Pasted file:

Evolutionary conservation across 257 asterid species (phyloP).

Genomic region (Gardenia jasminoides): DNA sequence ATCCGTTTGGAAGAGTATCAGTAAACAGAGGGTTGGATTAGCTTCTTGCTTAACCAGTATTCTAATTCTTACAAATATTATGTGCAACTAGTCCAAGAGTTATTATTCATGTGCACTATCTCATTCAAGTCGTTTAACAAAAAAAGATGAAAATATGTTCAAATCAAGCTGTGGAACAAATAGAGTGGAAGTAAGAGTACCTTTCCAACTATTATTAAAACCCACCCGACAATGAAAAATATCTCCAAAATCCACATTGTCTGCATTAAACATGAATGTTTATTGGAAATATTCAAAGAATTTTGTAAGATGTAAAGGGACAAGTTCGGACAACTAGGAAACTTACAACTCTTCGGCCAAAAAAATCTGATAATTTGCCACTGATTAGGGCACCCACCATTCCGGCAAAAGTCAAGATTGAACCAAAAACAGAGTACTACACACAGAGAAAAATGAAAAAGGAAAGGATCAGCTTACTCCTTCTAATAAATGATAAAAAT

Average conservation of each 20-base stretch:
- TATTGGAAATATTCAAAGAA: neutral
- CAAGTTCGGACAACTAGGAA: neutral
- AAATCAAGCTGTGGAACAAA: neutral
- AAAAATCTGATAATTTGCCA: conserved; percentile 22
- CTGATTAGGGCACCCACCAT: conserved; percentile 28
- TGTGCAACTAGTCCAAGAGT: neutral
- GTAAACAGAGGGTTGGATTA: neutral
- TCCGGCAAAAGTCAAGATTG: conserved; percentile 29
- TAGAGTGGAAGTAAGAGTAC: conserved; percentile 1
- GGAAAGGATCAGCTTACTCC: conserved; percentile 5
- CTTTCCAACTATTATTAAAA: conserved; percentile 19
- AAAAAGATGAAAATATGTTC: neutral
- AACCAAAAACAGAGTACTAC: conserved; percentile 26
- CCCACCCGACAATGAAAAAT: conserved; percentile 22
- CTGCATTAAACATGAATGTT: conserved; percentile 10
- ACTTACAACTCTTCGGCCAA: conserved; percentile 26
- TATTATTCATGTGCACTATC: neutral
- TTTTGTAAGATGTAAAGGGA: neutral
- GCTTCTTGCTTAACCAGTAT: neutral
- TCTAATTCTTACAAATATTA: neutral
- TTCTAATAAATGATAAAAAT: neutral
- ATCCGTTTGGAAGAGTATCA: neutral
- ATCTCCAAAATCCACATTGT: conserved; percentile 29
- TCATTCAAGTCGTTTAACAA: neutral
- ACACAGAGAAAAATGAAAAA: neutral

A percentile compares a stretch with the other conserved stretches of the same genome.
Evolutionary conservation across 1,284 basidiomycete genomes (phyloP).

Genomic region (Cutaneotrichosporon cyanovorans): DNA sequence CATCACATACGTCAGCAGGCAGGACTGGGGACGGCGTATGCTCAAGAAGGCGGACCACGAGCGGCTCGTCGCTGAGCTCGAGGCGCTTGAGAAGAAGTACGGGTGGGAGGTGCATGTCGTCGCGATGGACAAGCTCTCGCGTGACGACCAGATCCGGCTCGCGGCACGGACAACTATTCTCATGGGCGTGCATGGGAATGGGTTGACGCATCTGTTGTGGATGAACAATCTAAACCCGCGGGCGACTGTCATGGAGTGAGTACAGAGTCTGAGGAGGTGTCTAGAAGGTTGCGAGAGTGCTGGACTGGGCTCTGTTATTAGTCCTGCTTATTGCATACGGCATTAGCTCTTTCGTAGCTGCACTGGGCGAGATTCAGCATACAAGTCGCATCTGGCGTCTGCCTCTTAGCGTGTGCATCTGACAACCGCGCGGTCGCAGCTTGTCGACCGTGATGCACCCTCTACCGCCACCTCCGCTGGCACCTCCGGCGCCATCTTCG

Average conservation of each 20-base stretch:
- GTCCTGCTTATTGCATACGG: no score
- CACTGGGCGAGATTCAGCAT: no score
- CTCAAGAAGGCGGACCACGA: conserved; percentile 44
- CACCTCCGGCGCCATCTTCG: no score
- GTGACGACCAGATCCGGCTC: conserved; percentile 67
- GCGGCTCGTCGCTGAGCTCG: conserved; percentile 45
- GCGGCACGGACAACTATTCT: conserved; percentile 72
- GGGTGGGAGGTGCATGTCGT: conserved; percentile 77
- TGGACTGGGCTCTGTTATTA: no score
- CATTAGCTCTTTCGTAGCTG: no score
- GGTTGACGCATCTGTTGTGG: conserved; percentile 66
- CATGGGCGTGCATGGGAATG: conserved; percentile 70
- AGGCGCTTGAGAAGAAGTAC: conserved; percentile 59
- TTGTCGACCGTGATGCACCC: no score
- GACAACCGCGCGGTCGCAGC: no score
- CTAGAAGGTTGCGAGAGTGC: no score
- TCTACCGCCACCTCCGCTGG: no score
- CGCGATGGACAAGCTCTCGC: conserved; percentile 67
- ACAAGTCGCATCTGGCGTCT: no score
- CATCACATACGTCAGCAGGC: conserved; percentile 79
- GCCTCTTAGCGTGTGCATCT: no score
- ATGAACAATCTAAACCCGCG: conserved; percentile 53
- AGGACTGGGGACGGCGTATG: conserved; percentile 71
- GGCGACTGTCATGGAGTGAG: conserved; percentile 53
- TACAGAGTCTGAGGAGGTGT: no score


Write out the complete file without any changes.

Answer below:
Evolutionary conservation across 257 asterid species (phyloP).

Genomic region (Gardenia jasminoides): DNA sequence ATCCGTTTGGAAGAGTATCAGTAAACAGAGGGTTGGATTAGCTTCTTGCTTAACCAGTATTCTAATTCTTACAAATATTATGTGCAACTAGTCCAAGAGTTATTATTCATGTGCACTATCTCATTCAAGTCGTTTAACAAAAAAAGATGAAAATATGTTCAAATCAAGCTGTGGAACAAATAGAGTGGAAGTAAGAGTACCTTTCCAACTATTATTAAAACCCACCCGACAATGAAAAATATCTCCAAAATCCACATTGTCTGCATTAAACATGAATGTTTATTGGAAATATTCAAAGAATTTTGTAAGATGTAAAGGGACAAGTTCGGACAACTAGGAAACTTACAACTCTTCGGCCAAAAAAATCTGATAATTTGCCACTGATTAGGGCACCCACCATTCCGGCAAAAGTCAAGATTGAACCAAAAACAGAGTACTACACACAGAGAAAAATGAAAAAGGAAAGGATCAGCTTACTCCTTCTAATAAATGATAAAAAT

Average conservation of each 20-base stretch:
- TATTGGAAATATTCAAAGAA: neutral
- CAAGTTCGGACAACTAGGAA: neutral
- AAATCAAGCTGTGGAACAAA: neutral
- AAAAATCTGATAATTTGCCA: conserved; percentile 22
- CTGATTAGGGCACCCACCAT: conserved; percentile 28
- TGTGCAACTAGTCCAAGAGT: neutral
- GTAAACAGAGGGTTGGATTA: neutral
- TCCGGCAAAAGTCAAGATTG: conserved; percentile 29
- TAGAGTGGAAGTAAGAGTAC: conserved; percentile 1
- GGAAAGGATCAGCTTACTCC: conserved; percentile 5
- CTTTCCAACTATTATTAAAA: conserved; percentile 19
- AAAAAGATGAAAATATGTTC: neutral
- AACCAAAAACAGAGTACTAC: conserved; percentile 26
- CCCACCCGACAATGAAAAAT: conserved; percentile 22
- CTGCATTAAACATGAATGTT: conserved; percentile 10
- ACTTACAACTCTTCGGCCAA: conserved; percentile 26
- TATTATTCATGTGCACTATC: neutral
- TTTTGTAAGATGTAAAGGGA: neutral
- GCTTCTTGCTTAACCAGTAT: neutral
- TCTAATTCTTACAAATATTA: neutral
- TTCTAATAAATGATAAAAAT: neutral
- ATCCGTTTGGAAGAGTATCA: neutral
- ATCTCCAAAATCCACATTGT: conserved; percentile 29
- TCATTCAAGTCGTTTAACAA: neutral
- ACACAGAGAAAAATGAAAAA: neutral

A percentile compares a stretch with the other conserved stretches of the same genome.
Evolutionary conservation across 1,284 basidiomycete genomes (phyloP).

Genomic region (Cutaneotrichosporon cyanovorans): DNA sequence CATCACATACGTCAGCAGGCAGGACTGGGGACGGCGTATGCTCAAGAAGGCGGACCACGAGCGGCTCGTCGCTGAGCTCGAGGCGCTTGAGAAGAAGTACGGGTGGGAGGTGCATGTCGTCGCGATGGACAAGCTCTCGCGTGACGACCAGATCCGGCTCGCGGCACGGACAACTATTCTCATGGGCGTGCATGGGAATGGGTTGACGCATCTGTTGTGGATGAACAATCTAAACCCGCGGGCGACTGTCATGGAGTGAGTACAGAGTCTGAGGAGGTGTCTAGAAGGTTGCGAGAGTGCTGGACTGGGCTCTGTTATTAGTCCTGCTTATTGCATACGGCATTAGCTCTTTCGTAGCTGCACTGGGCGAGATTCAGCATACAAGTCGCATCTGGCGTCTGCCTCTTAGCGTGTGCATCTGACAACCGCGCGGTCGCAGCTTGTCGACCGTGATGCACCCTCTACCGCCACCTCCGCTGGCACCTCCGGCGCCATCTTCG

Average conservation of each 20-base stretch:
- GTCCTGCTTATTGCATACGG: no score
- CACTGGGCGAGATTCAGCAT: no score
- CTCAAGAAGGCGGACCACGA: conserved; percentile 44
- CACCTCCGGCGCCATCTTCG: no score
- GTGACGACCAGATCCGGCTC: conserved; percentile 67
- GCGGCTCGTCGCTGAGCTCG: conserved; percentile 45
- GCGGCACGGACAACTATTCT: conserved; percentile 72
- GGGTGGGAGGTGCATGTCGT: conserved; percentile 77
- TGGACTGGGCTCTGTTATTA: no score
- CATTAGCTCTTTCGTAGCTG: no score
- GGTTGACGCATCTGTTGTGG: conserved; percentile 66
- CATGGGCGTGCATGGGAATG: conserved; percentile 70
- AGGCGCTTGAGAAGAAGTAC: conserved; percentile 59
- TTGTCGACCGTGATGCACCC: no score
- GACAACCGCGCGGTCGCAGC: no score
- CTAGAAGGTTGCGAGAGTGC: no score
- TCTACCGCCACCTCCGCTGG: no score
- CGCGATGGACAAGCTCTCGC: conserved; percentile 67
- ACAAGTCGCATCTGGCGTCT: no score
- CATCACATACGTCAGCAGGC: conserved; percentile 79
- GCCTCTTAGCGTGTGCATCT: no score
- ATGAACAATCTAAACCCGCG: conserved; percentile 53
- AGGACTGGGGACGGCGTATG: conserved; percentile 71
- GGCGACTGTCATGGAGTGAG: conserved; percentile 53
- TACAGAGTCTGAGGAGGTGT: no score